"I'm happy with the game, obviously. We executed our plays well, and we were able to run and throw the ball just the way we wanted to. But it's also important for myself and the boys to remember that this Wainwright team is a lot smaller and a lot younger than us, so we can't look at the scoreboard and think that every game is going to be like this. It means a lot to get such a big win at the start of the season, but hopefully that confidence-boost doesn't stray into overconfidence territory."
"Things were a bit dicey for us in the beginning there," said Parker Lumby, "and we definitely didn't want to start the game by going down seven on the first drive. But in the end our offense and defense both stepped up big time, and we got the win. It doesn't really matter how you start the game, just how you end it, and we ended it really well tonight."
“I have total confidence in all of our guys, but you always worry about injuries and sickness and things like that. You can't really plan for it, and you have to just roll with the punches, but as long as we stay strong and avoid getting hurt as much as possible, we'll be in great shape.”
Muck Rack makes it simple to find people, tweets, or articles that mention any name, keyword, company, hashtag etc. We've compiled this guide to help you make the most of your search.
Selecting a term
Start searching tweets, articles from media outlets, articles mentioned in tweets, journalists'
names, titles and bios with some suggested searches:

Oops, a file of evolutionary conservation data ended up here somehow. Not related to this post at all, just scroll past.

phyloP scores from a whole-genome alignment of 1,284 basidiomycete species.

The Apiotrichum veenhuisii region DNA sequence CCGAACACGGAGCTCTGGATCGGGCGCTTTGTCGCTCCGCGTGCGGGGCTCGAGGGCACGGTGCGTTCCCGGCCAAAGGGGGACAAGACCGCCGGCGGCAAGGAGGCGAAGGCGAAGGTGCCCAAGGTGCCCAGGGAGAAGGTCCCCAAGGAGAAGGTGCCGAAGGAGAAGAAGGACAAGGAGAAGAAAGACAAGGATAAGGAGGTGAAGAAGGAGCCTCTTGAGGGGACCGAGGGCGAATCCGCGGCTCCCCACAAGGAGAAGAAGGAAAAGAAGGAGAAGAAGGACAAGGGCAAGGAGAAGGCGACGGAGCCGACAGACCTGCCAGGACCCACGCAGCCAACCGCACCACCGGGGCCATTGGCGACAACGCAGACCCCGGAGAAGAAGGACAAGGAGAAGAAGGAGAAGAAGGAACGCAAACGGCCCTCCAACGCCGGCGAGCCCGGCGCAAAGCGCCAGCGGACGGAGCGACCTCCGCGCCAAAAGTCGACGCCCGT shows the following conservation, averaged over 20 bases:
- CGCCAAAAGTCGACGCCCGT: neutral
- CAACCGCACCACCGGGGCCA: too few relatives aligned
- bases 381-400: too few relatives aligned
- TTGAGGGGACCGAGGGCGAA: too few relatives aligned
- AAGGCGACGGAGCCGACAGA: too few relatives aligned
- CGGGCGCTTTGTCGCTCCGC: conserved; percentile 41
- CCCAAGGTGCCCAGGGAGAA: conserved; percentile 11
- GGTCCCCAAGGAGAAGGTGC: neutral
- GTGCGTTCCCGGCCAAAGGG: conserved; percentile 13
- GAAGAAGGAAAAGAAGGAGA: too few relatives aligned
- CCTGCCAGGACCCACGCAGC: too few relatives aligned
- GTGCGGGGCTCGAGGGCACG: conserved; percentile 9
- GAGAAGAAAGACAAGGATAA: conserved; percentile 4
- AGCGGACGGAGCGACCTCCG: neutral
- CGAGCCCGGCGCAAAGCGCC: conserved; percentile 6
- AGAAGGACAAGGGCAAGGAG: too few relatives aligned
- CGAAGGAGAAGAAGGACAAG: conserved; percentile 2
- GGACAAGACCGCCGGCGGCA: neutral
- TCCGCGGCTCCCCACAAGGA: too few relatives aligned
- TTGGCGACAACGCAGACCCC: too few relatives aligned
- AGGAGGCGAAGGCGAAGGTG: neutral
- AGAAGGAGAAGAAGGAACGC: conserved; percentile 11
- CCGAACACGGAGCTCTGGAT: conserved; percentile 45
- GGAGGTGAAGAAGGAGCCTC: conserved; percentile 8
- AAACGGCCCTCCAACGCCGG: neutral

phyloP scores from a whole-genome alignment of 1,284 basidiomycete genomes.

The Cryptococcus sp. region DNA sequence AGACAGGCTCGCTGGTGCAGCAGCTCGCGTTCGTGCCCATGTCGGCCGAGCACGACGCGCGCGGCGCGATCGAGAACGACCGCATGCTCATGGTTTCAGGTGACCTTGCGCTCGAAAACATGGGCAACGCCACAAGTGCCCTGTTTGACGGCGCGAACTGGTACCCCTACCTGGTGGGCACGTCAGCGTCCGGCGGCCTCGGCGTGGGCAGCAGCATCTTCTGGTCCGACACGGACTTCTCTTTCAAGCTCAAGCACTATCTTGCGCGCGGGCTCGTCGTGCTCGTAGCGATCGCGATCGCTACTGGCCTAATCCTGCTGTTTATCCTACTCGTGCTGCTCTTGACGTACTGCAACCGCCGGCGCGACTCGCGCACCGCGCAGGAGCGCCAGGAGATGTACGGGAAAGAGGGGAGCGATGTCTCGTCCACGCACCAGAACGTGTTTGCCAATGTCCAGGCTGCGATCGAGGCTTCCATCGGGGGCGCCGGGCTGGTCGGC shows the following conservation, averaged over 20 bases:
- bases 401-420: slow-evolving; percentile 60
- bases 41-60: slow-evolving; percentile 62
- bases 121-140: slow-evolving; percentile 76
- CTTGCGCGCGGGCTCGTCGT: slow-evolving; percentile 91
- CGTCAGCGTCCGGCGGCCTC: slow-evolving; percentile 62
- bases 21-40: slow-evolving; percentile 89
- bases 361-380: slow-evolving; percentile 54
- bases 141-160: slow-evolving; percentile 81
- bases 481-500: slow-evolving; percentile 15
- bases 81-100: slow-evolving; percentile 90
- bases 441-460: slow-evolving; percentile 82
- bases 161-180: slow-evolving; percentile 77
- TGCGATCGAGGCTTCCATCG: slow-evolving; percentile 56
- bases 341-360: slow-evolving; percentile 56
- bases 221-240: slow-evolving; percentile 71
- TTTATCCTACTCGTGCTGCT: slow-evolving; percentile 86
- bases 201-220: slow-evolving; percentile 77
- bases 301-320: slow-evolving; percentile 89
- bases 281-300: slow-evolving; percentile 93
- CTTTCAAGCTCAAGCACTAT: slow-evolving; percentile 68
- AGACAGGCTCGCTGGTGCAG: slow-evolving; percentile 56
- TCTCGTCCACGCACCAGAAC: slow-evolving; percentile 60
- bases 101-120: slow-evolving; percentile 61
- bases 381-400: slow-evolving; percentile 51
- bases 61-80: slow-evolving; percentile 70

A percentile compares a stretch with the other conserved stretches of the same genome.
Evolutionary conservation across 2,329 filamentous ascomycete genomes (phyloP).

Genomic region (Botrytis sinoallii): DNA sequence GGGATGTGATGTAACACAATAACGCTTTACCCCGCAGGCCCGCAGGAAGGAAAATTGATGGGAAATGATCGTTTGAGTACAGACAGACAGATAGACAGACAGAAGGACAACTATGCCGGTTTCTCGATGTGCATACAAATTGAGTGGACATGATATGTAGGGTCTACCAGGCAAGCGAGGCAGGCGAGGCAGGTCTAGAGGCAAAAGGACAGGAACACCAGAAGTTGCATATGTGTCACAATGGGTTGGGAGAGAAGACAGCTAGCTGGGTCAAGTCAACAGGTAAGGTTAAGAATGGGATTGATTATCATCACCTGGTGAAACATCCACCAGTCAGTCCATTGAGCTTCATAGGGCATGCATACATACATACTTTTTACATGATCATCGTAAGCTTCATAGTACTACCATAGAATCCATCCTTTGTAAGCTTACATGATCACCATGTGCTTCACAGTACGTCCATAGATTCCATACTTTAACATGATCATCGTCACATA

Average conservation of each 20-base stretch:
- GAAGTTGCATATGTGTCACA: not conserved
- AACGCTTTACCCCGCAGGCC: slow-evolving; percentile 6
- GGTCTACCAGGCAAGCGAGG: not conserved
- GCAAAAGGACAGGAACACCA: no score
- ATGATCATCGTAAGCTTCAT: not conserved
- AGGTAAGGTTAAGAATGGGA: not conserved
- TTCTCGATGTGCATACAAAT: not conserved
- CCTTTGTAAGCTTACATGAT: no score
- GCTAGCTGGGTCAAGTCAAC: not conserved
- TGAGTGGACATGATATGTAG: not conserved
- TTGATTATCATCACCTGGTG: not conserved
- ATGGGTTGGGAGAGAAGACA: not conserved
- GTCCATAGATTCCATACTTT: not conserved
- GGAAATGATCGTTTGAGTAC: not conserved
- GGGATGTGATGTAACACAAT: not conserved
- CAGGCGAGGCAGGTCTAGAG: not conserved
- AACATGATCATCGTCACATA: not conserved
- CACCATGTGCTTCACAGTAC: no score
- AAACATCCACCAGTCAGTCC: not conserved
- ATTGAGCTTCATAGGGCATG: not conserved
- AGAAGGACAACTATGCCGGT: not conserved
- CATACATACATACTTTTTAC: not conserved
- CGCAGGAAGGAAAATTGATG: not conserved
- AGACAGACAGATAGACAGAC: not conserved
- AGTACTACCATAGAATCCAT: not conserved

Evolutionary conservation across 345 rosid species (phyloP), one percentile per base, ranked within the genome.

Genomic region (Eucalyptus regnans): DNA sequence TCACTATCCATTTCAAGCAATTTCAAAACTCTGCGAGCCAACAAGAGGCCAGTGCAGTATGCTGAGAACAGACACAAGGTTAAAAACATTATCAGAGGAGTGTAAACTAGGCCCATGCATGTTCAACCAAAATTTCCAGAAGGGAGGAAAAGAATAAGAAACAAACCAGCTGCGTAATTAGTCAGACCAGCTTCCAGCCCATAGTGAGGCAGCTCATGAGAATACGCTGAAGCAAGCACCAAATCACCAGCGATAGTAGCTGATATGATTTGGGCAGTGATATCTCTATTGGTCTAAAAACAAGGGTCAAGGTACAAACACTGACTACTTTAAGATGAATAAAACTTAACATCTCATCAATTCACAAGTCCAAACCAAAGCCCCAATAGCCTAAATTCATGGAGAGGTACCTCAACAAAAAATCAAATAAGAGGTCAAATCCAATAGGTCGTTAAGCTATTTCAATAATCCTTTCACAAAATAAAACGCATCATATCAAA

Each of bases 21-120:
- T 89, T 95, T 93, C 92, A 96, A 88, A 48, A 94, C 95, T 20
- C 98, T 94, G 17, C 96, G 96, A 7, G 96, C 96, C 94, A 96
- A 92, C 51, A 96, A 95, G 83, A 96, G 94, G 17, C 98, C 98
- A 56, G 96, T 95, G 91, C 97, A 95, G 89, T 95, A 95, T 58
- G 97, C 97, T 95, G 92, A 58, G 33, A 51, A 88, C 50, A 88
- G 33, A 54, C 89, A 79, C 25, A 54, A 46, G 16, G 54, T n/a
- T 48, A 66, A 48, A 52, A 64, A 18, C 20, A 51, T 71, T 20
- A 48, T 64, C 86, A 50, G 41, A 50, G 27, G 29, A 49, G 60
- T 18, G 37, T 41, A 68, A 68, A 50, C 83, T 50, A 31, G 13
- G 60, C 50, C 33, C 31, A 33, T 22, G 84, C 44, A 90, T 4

Companies or Topics (e.g. iPhone, Microsoft)
Phrases (e.g. "cloud computing") — use quotes to keep the terms together
Twitter handles (e.g. @username) — returns those who have mentioned or replied to
Names (e.g. "David Pogue")
Hashtags (e.g. #sxsw, #london2012)
Bio details (e.g. vegan, Olympics, father)
Muck Rack's Advanced Search allows for many boolean operators.
Find results that mention multiple specified terms, use AND or
+. For example, ensure each result contains both Elon Musk and Mark Zuckerberg by
searching Obama AND Romney or Obama + Romney.
Use the operators OR or , to broaden your search when you'd like either of
multiple terms to appear in results. (This is the default behavior of our search when no operators
are used.) For example, search for democrat OR republican to find results that refer to
Democrats and/or Republicans.
Use NOT or - to subtract results from your search. For
example, searching Disney will yield results about the Walt Disney Company as well as Walt Disney
World Resort. To exclude mentions of Disney World, search for Disney -World or Disney
When using one of these operators with a phrase, enclose it in quotation marks. For example, you can
find results about smartphones excluding Apple's iPhone 4S by searching smartphone -"iPhone
Exact case matching or punctuation
If you're searching for a brand name or keyword that relies on specific punctuation marks or capitalization, you can
find results that match your exact query by adding matchcase: before the keyword you're searching for, like matchcase:E*TRADE .
Use parentheses to separate multiple
boolean phrases. For example, to find journalists talking about having fun in Disney World or
Disneyland, search for ("disney world" OR disneyland) AND fun.
An asterisk can be used to search for any variation of a root word truncated by the asterisk. For example, searching for admin* will return results for administrator, administration, administer, administered, etc.
A near operator is an AND operator where you can control the distance between the words. You can vary the distance the near operation uses by adding a forward slash and number (between 0-99) such as strawberries NEAR/10 "whipped cream", which means the strawberries must exist within 10 words of "whipped cream".